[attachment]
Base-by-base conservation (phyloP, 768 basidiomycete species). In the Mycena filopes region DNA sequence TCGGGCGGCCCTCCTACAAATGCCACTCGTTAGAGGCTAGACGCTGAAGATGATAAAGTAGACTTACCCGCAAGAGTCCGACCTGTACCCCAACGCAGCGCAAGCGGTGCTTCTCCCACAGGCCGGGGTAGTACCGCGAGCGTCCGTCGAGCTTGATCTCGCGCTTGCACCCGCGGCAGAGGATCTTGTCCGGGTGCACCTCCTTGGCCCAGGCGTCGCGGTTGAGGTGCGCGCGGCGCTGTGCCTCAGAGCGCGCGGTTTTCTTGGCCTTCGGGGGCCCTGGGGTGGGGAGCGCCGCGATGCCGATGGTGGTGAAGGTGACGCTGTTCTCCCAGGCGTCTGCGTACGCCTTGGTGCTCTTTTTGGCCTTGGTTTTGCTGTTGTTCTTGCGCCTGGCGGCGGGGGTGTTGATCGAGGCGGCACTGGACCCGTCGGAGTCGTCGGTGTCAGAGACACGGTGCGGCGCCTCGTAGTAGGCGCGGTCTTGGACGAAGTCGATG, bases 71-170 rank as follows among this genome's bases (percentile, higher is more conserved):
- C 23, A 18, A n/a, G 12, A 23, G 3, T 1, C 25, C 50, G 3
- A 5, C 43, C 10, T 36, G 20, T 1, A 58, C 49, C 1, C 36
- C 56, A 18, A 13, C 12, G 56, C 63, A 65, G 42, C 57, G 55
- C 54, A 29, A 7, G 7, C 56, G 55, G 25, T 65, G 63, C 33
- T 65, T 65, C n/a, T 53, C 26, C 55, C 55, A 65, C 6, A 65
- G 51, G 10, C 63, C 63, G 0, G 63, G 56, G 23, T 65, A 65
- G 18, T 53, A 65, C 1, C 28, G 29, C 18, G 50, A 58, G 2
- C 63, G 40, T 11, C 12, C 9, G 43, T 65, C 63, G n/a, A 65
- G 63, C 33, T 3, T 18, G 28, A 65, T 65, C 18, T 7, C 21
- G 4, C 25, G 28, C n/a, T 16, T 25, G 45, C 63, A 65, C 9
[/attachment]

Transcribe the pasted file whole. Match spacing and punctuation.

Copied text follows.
Base-by-base conservation (phyloP, 768 basidiomycete species). In the Mycena filopes region DNA sequence TCGGGCGGCCCTCCTACAAATGCCACTCGTTAGAGGCTAGACGCTGAAGATGATAAAGTAGACTTACCCGCAAGAGTCCGACCTGTACCCCAACGCAGCGCAAGCGGTGCTTCTCCCACAGGCCGGGGTAGTACCGCGAGCGTCCGTCGAGCTTGATCTCGCGCTTGCACCCGCGGCAGAGGATCTTGTCCGGGTGCACCTCCTTGGCCCAGGCGTCGCGGTTGAGGTGCGCGCGGCGCTGTGCCTCAGAGCGCGCGGTTTTCTTGGCCTTCGGGGGCCCTGGGGTGGGGAGCGCCGCGATGCCGATGGTGGTGAAGGTGACGCTGTTCTCCCAGGCGTCTGCGTACGCCTTGGTGCTCTTTTTGGCCTTGGTTTTGCTGTTGTTCTTGCGCCTGGCGGCGGGGGTGTTGATCGAGGCGGCACTGGACCCGTCGGAGTCGTCGGTGTCAGAGACACGGTGCGGCGCCTCGTAGTAGGCGCGGTCTTGGACGAAGTCGATG, bases 71-170 rank as follows among this genome's bases (percentile, higher is more conserved):
- C 23, A 18, A n/a, G 12, A 23, G 3, T 1, C 25, C 50, G 3
- A 5, C 43, C 10, T 36, G 20, T 1, A 58, C 49, C 1, C 36
- C 56, A 18, A 13, C 12, G 56, C 63, A 65, G 42, C 57, G 55
- C 54, A 29, A 7, G 7, C 56, G 55, G 25, T 65, G 63, C 33
- T 65, T 65, C n/a, T 53, C 26, C 55, C 55, A 65, C 6, A 65
- G 51, G 10, C 63, C 63, G 0, G 63, G 56, G 23, T 65, A 65
- G 18, T 53, A 65, C 1, C 28, G 29, C 18, G 50, A 58, G 2
- C 63, G 40, T 11, C 12, C 9, G 43, T 65, C 63, G n/a, A 65
- G 63, C 33, T 3, T 18, G 28, A 65, T 65, C 18, T 7, C 21
- G 4, C 25, G 28, C n/a, T 16, T 25, G 45, C 63, A 65, C 9